Any of those types of PPC competitors represents a much greater opportunity to surpass them in a shorter time frame because their competitive guard is down. And if they are rather lax about monitoring their own performance, they may not be watching competitor performance. This means that by the time they get surpassed by a more sophisticated and/or aggressive competitor, they may not be able to catch up because they’re the one that is now at a disadvantage and may also be resistant to learning and/or investing in the most modern ways to make PPC advertising productive.


The ultimate goal is to sell stuff.

And selling more stuff naturally begs the questions:

1) How can I get more leads?
2) How can I get higher quality leads?
3) How can I increase the number of non-converting leads to converting leads?
4) How can I get leads to convert faster?

Unless you have a low-cost product that consumers can purchase with minimal evaluation, a more fundamental goal is to move people from low purchase intent to high purchase intent. Or, moving even earlier in the marketing process, which means moving cold traffic through a funnel that turns some of them into warm traffic and some of those into customers.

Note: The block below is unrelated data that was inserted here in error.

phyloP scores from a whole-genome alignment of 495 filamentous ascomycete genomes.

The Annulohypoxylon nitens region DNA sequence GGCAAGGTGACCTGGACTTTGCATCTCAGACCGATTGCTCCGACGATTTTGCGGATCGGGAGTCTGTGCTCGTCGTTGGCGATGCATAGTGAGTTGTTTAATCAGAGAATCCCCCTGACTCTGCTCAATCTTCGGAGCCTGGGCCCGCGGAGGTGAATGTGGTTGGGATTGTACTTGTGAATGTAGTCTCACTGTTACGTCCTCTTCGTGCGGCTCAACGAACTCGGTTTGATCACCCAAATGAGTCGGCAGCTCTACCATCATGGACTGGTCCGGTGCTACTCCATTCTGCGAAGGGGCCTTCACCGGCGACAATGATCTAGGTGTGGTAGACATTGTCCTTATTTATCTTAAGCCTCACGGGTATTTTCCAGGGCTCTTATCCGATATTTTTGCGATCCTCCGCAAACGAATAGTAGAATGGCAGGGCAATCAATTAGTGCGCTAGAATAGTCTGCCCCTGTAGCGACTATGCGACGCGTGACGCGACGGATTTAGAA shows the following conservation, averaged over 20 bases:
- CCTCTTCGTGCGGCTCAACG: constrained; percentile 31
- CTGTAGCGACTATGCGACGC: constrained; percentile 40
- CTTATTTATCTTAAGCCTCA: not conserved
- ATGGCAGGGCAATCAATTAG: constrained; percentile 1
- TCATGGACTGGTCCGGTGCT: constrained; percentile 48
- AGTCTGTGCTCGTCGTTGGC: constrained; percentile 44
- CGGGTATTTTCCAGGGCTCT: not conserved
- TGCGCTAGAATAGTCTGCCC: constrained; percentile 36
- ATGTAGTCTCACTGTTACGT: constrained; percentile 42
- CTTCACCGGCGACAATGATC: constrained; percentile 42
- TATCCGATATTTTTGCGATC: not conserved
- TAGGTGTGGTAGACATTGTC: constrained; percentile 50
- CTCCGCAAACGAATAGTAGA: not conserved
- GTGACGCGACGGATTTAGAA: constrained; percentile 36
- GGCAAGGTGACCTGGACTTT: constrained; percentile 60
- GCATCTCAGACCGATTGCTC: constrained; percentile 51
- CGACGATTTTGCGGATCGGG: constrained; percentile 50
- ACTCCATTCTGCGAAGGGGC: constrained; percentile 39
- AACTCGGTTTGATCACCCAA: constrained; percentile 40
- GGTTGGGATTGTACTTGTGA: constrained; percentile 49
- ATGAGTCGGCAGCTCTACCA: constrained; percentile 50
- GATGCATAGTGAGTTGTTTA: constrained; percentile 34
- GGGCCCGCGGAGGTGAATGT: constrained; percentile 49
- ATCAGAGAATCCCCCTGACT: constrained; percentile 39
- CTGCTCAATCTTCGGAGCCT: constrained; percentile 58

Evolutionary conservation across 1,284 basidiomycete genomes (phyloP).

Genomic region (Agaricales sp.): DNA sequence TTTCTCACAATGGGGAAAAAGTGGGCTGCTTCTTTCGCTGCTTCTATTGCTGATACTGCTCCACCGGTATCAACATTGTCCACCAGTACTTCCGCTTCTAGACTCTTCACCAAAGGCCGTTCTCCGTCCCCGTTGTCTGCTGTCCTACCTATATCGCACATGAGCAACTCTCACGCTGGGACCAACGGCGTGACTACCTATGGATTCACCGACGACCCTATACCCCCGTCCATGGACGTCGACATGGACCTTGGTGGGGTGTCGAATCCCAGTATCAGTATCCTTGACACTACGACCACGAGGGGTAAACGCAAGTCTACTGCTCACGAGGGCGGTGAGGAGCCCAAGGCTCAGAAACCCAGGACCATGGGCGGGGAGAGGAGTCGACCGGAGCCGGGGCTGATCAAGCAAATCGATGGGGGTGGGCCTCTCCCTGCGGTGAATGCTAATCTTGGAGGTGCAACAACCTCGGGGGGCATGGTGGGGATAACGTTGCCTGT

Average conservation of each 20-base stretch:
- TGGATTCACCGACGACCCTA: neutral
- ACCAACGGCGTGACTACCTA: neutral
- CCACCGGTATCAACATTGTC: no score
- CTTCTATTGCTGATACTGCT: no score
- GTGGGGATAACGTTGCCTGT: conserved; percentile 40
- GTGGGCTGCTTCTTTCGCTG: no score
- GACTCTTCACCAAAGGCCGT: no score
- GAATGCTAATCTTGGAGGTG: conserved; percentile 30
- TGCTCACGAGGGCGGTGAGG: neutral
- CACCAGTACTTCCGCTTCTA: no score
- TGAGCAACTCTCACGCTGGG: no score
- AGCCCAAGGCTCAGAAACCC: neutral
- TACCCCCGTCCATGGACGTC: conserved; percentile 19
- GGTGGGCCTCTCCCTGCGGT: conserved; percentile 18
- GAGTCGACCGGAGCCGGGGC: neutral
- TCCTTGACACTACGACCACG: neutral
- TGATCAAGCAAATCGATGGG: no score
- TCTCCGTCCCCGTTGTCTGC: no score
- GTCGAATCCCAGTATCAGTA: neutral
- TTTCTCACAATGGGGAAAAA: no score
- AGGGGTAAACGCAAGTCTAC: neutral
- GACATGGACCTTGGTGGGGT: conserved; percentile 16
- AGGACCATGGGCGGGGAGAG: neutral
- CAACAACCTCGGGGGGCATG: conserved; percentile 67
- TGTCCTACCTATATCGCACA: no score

In other words, PPC goals need to be defined along the consumer decision path, or through a marketing funnel; not just the end result of new sales.

Although you never want to lose sight of the ultimate goal of selling stuff, if your focus is always on converting only the people who are mostly like to buy today, then your PPC strategy will be more expensive and less effective because for most businesses, there are fewer people ready to buy now when they first learn about you then there are prospects who would be willing to buy from you a little later if they became more aware of your services and benefits over a time period. (And that time period can vary with each individual).

So, to emphasize the obvious, a goal of developing more prospects early in the sales process, also known as “top of the funnel,” is just as important as the bottom of the funnel which emphasizes “buy now” PPC ads. Stated another way, there will be more willing “warm” buyers today if you started developing them earlier.

Otherwise, your sales volume and revenue may become stagnant and in fact, may actually decrease, since the nature of business and particularly advertising is that the costs are slowly rising and industries are getting more competitive.